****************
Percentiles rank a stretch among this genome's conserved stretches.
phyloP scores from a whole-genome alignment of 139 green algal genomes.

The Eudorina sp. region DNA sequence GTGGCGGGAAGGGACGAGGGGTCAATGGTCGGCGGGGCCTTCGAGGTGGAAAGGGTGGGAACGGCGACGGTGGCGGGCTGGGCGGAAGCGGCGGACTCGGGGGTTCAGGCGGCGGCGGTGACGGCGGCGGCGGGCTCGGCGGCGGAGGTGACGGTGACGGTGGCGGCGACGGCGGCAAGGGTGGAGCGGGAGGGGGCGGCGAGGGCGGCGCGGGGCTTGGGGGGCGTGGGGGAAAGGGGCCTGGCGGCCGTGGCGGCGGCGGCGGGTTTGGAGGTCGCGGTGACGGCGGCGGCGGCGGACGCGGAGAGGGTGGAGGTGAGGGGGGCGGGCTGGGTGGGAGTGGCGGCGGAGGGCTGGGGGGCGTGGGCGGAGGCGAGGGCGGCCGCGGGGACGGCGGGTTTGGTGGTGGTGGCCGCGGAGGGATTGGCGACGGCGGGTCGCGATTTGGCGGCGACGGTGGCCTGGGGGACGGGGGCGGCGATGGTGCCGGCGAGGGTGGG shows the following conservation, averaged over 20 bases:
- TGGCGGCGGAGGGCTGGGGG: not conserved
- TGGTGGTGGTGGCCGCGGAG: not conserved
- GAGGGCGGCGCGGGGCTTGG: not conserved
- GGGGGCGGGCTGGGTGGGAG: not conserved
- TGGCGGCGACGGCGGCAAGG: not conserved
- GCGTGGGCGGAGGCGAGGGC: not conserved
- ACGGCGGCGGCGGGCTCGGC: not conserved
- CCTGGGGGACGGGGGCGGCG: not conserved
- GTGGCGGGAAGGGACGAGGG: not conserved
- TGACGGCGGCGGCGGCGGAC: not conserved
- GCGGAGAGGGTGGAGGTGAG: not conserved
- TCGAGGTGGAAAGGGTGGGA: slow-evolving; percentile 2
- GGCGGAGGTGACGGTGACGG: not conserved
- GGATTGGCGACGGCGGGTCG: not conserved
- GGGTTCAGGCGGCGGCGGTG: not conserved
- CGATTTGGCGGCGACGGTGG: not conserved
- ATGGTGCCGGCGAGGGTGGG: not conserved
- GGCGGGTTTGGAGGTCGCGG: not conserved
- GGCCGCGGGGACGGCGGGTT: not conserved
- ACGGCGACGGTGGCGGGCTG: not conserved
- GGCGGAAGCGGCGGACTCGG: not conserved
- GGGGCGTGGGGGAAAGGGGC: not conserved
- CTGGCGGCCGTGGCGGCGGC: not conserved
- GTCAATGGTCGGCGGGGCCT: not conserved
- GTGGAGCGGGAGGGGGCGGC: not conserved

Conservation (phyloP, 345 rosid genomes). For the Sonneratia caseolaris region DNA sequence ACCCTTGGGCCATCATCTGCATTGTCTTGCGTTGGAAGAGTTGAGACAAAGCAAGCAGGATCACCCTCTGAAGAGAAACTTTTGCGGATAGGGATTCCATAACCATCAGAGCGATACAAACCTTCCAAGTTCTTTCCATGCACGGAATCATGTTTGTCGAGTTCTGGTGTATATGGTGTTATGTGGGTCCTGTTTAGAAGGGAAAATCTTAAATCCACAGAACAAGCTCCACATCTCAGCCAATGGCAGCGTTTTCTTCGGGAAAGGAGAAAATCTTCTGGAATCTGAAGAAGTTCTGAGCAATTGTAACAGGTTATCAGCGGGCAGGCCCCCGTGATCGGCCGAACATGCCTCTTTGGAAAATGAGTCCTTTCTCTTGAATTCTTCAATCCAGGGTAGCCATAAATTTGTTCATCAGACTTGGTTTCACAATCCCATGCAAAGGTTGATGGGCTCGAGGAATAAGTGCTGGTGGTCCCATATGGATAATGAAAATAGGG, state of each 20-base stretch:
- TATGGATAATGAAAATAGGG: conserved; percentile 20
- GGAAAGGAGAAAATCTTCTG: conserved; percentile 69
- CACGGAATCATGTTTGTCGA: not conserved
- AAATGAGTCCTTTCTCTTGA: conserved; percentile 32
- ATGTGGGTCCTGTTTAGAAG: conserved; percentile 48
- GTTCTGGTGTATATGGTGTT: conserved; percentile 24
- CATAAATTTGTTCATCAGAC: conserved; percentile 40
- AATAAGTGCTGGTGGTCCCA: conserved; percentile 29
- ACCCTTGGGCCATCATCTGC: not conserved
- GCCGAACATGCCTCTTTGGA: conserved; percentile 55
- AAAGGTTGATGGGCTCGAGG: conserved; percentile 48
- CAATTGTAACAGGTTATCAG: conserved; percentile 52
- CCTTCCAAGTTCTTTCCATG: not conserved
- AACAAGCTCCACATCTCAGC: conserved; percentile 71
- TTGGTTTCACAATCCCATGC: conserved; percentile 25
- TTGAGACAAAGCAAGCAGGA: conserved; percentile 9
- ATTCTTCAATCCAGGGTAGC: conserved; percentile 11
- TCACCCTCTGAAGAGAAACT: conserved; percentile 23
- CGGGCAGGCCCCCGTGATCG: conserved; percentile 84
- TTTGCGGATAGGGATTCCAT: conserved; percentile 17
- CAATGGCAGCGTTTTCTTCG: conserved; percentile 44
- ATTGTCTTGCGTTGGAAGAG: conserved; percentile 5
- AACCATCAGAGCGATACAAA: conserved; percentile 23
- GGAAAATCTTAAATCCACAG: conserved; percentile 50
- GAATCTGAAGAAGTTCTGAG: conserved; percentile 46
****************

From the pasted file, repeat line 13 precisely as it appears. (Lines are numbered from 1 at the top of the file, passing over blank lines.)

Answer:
- TGACGGCGGCGGCGGCGGAC: not conserved